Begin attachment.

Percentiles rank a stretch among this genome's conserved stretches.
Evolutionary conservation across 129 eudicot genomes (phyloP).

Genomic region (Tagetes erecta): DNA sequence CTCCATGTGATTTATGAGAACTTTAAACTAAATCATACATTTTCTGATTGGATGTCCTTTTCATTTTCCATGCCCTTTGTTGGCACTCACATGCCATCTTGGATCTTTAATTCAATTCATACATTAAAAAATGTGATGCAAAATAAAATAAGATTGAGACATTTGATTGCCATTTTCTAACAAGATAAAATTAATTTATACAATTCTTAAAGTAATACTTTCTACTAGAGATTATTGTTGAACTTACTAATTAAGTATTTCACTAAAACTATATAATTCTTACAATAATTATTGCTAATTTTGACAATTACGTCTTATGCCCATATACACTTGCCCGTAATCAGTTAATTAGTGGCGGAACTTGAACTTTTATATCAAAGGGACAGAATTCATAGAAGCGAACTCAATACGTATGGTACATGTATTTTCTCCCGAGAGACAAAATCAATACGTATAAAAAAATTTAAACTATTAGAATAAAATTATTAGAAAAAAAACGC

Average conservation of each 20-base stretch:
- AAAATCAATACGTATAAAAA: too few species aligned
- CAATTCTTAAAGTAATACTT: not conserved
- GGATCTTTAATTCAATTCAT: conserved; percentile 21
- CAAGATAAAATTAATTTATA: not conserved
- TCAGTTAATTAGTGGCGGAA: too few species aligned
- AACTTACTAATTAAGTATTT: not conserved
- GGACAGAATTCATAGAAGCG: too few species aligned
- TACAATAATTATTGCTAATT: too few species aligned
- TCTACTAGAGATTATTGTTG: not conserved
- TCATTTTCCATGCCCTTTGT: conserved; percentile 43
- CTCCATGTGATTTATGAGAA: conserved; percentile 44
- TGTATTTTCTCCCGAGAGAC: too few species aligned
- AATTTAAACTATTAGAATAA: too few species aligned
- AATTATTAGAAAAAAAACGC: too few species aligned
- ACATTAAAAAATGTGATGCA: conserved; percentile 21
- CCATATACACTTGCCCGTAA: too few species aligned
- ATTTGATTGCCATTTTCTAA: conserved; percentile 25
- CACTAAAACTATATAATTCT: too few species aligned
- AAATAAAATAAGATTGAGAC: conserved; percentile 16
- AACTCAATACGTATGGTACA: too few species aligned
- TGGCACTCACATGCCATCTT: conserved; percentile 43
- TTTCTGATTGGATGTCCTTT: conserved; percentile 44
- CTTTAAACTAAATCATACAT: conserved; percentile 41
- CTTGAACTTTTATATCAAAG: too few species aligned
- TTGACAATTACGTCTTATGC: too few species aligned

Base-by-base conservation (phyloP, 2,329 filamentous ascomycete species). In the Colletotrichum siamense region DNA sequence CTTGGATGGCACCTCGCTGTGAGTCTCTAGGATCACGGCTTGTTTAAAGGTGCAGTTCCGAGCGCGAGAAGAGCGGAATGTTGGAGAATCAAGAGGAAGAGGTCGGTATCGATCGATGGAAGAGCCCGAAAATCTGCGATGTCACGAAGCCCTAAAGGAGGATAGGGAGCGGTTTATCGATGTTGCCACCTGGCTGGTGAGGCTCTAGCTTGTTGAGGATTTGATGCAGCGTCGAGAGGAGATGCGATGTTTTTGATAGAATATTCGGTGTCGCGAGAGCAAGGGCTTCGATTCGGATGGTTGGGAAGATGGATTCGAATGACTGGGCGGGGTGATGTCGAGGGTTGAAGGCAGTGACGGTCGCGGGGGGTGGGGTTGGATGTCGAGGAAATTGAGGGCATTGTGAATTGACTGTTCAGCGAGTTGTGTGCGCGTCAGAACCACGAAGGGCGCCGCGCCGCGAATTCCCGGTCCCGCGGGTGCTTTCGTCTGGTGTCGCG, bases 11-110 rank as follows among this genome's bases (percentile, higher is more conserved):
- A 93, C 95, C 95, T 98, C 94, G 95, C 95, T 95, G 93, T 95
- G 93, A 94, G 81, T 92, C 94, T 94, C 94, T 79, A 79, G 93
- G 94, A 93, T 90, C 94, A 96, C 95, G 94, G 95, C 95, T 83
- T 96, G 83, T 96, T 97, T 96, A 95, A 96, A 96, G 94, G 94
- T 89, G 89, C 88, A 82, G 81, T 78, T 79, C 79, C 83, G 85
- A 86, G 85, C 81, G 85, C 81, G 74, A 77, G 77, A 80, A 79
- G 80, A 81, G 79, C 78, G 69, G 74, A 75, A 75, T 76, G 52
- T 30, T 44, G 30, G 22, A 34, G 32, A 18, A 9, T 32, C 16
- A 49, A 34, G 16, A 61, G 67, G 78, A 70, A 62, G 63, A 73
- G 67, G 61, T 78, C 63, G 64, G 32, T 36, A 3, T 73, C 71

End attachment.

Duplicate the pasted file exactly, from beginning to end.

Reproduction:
Percentiles rank a stretch among this genome's conserved stretches.
Evolutionary conservation across 129 eudicot genomes (phyloP).

Genomic region (Tagetes erecta): DNA sequence CTCCATGTGATTTATGAGAACTTTAAACTAAATCATACATTTTCTGATTGGATGTCCTTTTCATTTTCCATGCCCTTTGTTGGCACTCACATGCCATCTTGGATCTTTAATTCAATTCATACATTAAAAAATGTGATGCAAAATAAAATAAGATTGAGACATTTGATTGCCATTTTCTAACAAGATAAAATTAATTTATACAATTCTTAAAGTAATACTTTCTACTAGAGATTATTGTTGAACTTACTAATTAAGTATTTCACTAAAACTATATAATTCTTACAATAATTATTGCTAATTTTGACAATTACGTCTTATGCCCATATACACTTGCCCGTAATCAGTTAATTAGTGGCGGAACTTGAACTTTTATATCAAAGGGACAGAATTCATAGAAGCGAACTCAATACGTATGGTACATGTATTTTCTCCCGAGAGACAAAATCAATACGTATAAAAAAATTTAAACTATTAGAATAAAATTATTAGAAAAAAAACGC

Average conservation of each 20-base stretch:
- AAAATCAATACGTATAAAAA: too few species aligned
- CAATTCTTAAAGTAATACTT: not conserved
- GGATCTTTAATTCAATTCAT: conserved; percentile 21
- CAAGATAAAATTAATTTATA: not conserved
- TCAGTTAATTAGTGGCGGAA: too few species aligned
- AACTTACTAATTAAGTATTT: not conserved
- GGACAGAATTCATAGAAGCG: too few species aligned
- TACAATAATTATTGCTAATT: too few species aligned
- TCTACTAGAGATTATTGTTG: not conserved
- TCATTTTCCATGCCCTTTGT: conserved; percentile 43
- CTCCATGTGATTTATGAGAA: conserved; percentile 44
- TGTATTTTCTCCCGAGAGAC: too few species aligned
- AATTTAAACTATTAGAATAA: too few species aligned
- AATTATTAGAAAAAAAACGC: too few species aligned
- ACATTAAAAAATGTGATGCA: conserved; percentile 21
- CCATATACACTTGCCCGTAA: too few species aligned
- ATTTGATTGCCATTTTCTAA: conserved; percentile 25
- CACTAAAACTATATAATTCT: too few species aligned
- AAATAAAATAAGATTGAGAC: conserved; percentile 16
- AACTCAATACGTATGGTACA: too few species aligned
- TGGCACTCACATGCCATCTT: conserved; percentile 43
- TTTCTGATTGGATGTCCTTT: conserved; percentile 44
- CTTTAAACTAAATCATACAT: conserved; percentile 41
- CTTGAACTTTTATATCAAAG: too few species aligned
- TTGACAATTACGTCTTATGC: too few species aligned

Base-by-base conservation (phyloP, 2,329 filamentous ascomycete species). In the Colletotrichum siamense region DNA sequence CTTGGATGGCACCTCGCTGTGAGTCTCTAGGATCACGGCTTGTTTAAAGGTGCAGTTCCGAGCGCGAGAAGAGCGGAATGTTGGAGAATCAAGAGGAAGAGGTCGGTATCGATCGATGGAAGAGCCCGAAAATCTGCGATGTCACGAAGCCCTAAAGGAGGATAGGGAGCGGTTTATCGATGTTGCCACCTGGCTGGTGAGGCTCTAGCTTGTTGAGGATTTGATGCAGCGTCGAGAGGAGATGCGATGTTTTTGATAGAATATTCGGTGTCGCGAGAGCAAGGGCTTCGATTCGGATGGTTGGGAAGATGGATTCGAATGACTGGGCGGGGTGATGTCGAGGGTTGAAGGCAGTGACGGTCGCGGGGGGTGGGGTTGGATGTCGAGGAAATTGAGGGCATTGTGAATTGACTGTTCAGCGAGTTGTGTGCGCGTCAGAACCACGAAGGGCGCCGCGCCGCGAATTCCCGGTCCCGCGGGTGCTTTCGTCTGGTGTCGCG, bases 11-110 rank as follows among this genome's bases (percentile, higher is more conserved):
- A 93, C 95, C 95, T 98, C 94, G 95, C 95, T 95, G 93, T 95
- G 93, A 94, G 81, T 92, C 94, T 94, C 94, T 79, A 79, G 93
- G 94, A 93, T 90, C 94, A 96, C 95, G 94, G 95, C 95, T 83
- T 96, G 83, T 96, T 97, T 96, A 95, A 96, A 96, G 94, G 94
- T 89, G 89, C 88, A 82, G 81, T 78, T 79, C 79, C 83, G 85
- A 86, G 85, C 81, G 85, C 81, G 74, A 77, G 77, A 80, A 79
- G 80, A 81, G 79, C 78, G 69, G 74, A 75, A 75, T 76, G 52
- T 30, T 44, G 30, G 22, A 34, G 32, A 18, A 9, T 32, C 16
- A 49, A 34, G 16, A 61, G 67, G 78, A 70, A 62, G 63, A 73
- G 67, G 61, T 78, C 63, G 64, G 32, T 36, A 3, T 73, C 71